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NEXIUM Packets for Infants

When your patients need the proven effectiveness* of NEXIUM in an oral suspension form

CHOOSE NEXIUM PACKETS!

Order Samples Here
 

Once-daily NEXIUM Packets

With NEXIUM Packets, the relief you know is available for pediatric and adult patients who have difficulty swallowing pills

  • An FDA-approved first-line treatment

  • Proven effectiveness of NEXIUM in the treatment of symptomatic GERD and the healing of erosive esophagitis in pediatric patients as young as 1 year old and in adults*

  • The only proton pump inhibitor (PPI) for oral suspension approved for children as young as 1 month old1-5

  • Savings support for eligible commercially insured patients is available

Order Samples

Online product sample request for NEXIUM Packets

Confirm your eligibility to access samples.

Register with AZ TouchPoints to confirm your sample eligibility. If you are eligible, you can:

  • Check sample availability and select quantities

  • Place an order for AstraZeneca samples of NEXIUM Packets

  • Have samples delivered directly to your office

REGISTER NOW      

Already registered?

Access the sample center by logging in using your e-mail address and password.

NEXIUM Packets Savings Card—May reduce out-of-pocket costs

Commercially insured patients may save with the NEXIUM Packets Savings Card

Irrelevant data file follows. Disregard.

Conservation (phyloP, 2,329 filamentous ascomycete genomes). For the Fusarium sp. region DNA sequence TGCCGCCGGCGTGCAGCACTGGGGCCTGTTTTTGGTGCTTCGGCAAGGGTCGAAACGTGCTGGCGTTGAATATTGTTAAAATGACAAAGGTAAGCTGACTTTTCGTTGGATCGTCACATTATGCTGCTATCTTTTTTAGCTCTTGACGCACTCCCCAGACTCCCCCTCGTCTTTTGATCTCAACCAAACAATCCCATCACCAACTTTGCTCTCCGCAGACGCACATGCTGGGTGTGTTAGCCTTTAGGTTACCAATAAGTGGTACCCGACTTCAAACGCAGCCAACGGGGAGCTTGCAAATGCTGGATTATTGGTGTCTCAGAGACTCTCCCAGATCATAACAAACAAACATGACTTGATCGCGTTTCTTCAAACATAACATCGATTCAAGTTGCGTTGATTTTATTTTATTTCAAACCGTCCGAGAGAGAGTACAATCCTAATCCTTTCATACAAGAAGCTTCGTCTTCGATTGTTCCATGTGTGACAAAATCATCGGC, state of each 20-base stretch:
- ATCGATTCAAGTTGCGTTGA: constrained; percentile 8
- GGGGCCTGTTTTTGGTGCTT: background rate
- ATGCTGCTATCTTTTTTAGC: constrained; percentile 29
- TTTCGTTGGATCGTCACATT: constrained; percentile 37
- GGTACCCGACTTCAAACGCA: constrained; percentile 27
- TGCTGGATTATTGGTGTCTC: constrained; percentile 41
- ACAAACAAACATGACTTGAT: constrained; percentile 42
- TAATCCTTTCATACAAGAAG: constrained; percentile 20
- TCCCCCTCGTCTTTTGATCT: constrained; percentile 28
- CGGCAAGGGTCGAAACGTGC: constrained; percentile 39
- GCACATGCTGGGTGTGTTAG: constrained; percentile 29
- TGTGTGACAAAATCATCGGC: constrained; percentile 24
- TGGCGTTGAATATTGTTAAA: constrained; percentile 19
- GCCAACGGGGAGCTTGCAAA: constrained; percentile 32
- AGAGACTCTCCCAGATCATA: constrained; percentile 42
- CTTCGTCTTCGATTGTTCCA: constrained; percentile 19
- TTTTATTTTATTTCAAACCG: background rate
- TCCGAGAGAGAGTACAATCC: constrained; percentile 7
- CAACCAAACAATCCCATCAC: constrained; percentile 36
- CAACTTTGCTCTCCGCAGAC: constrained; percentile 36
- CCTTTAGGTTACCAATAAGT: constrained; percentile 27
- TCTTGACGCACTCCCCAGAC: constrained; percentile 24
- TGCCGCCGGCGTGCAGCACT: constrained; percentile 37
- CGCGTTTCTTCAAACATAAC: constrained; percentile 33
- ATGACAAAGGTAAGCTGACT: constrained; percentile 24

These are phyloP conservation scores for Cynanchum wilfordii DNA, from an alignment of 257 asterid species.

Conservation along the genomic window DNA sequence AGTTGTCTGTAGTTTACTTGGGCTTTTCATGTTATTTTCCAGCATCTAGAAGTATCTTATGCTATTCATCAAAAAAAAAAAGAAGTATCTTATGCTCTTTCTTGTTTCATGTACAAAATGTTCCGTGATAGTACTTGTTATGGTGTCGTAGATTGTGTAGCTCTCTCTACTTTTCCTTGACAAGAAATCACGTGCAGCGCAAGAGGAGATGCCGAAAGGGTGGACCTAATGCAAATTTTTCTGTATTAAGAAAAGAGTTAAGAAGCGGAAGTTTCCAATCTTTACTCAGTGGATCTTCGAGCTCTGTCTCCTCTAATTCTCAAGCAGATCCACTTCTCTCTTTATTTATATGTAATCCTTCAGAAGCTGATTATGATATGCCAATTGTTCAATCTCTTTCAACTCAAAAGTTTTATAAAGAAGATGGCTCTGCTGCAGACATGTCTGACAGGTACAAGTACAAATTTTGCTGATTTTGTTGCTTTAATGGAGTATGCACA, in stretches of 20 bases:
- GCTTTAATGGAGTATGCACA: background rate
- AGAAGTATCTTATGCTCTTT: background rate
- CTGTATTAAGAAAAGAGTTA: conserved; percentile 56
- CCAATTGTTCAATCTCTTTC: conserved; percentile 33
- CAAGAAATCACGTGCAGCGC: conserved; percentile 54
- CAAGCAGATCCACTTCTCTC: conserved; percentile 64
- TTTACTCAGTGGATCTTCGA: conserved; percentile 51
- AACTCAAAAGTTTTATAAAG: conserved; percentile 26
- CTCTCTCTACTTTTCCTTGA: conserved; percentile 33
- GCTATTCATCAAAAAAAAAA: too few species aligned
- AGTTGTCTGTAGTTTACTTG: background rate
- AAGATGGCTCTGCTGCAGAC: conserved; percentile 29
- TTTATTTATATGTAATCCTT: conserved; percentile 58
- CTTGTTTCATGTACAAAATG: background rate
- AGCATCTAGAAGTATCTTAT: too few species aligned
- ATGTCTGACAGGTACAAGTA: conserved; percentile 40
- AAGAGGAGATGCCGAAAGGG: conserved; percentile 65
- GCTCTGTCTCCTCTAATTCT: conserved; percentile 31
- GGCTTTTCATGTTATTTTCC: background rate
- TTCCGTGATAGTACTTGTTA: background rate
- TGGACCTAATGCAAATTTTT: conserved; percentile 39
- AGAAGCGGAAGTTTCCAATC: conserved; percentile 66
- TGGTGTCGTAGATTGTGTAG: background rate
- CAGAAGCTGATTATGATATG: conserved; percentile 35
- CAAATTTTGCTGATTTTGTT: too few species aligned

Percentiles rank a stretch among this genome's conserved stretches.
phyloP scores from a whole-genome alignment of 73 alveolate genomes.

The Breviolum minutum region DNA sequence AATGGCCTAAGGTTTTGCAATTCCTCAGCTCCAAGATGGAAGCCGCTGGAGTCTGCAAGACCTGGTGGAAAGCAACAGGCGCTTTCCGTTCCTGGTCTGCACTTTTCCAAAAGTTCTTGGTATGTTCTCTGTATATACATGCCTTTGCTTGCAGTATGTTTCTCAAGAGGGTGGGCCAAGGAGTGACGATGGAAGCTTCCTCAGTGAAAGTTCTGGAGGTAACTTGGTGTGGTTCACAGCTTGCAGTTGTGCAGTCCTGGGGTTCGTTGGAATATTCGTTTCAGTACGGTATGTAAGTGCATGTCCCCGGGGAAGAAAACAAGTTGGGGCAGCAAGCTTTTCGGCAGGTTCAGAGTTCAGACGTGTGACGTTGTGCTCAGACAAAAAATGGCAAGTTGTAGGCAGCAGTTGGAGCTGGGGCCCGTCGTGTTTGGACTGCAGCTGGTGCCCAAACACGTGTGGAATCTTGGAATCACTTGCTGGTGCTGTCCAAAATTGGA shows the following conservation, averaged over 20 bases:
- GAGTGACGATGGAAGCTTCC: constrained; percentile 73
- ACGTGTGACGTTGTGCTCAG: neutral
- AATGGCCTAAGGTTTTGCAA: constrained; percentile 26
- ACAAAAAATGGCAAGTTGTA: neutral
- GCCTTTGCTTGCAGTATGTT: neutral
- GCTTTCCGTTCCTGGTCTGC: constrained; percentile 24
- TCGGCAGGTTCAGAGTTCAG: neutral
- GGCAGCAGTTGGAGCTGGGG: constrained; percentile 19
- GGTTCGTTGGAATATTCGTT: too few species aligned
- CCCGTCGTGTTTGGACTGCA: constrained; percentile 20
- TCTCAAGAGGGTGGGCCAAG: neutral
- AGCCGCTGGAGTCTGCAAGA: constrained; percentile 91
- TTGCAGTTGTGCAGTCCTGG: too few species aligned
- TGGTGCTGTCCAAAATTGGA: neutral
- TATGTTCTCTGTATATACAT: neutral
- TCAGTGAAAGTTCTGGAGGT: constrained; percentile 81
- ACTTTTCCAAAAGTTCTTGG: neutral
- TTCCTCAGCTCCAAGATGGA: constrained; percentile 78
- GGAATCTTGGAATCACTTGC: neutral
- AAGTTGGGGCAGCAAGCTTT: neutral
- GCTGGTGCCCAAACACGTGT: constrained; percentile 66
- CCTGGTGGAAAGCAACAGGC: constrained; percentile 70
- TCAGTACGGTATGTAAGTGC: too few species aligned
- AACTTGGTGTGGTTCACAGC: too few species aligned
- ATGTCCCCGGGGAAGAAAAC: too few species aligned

NEXIUM Packets Coupon Savings Card
 
Patients can download a NEXIUM Packets Savings Card at www.nexiumpackets.com

  • With the Savings Card, most commercially insured patients pay just $15 a month, or $30 for a 90-day supply

  • NEXIUM Packets has Preferred access for the majority of Commercial and Medicare Part D patients nationwide6‡§

Patients can get their Savings Card at www.nexiumpackets.com

Indications

Pediatric Indications

  • Short-term treatment (4 to 8 weeks) of heartburn and other symptoms associated with GERD, with or without erosive esophagitis, in pediatric and adolescent patients 1 year of age and older

  • Short-term treatment (up to 6 weeks) in infants aged 1 month to under 1 year with erosive esophagitis due to acid-mediated GERD

The safety and effectiveness of NEXIUM for patients younger than 1 month has not been established.


Adult Indications

  • Short-term treatment (4 to 8 weeks) in healing and symptomatic resolution of diagnostically confirmed erosive esophagitis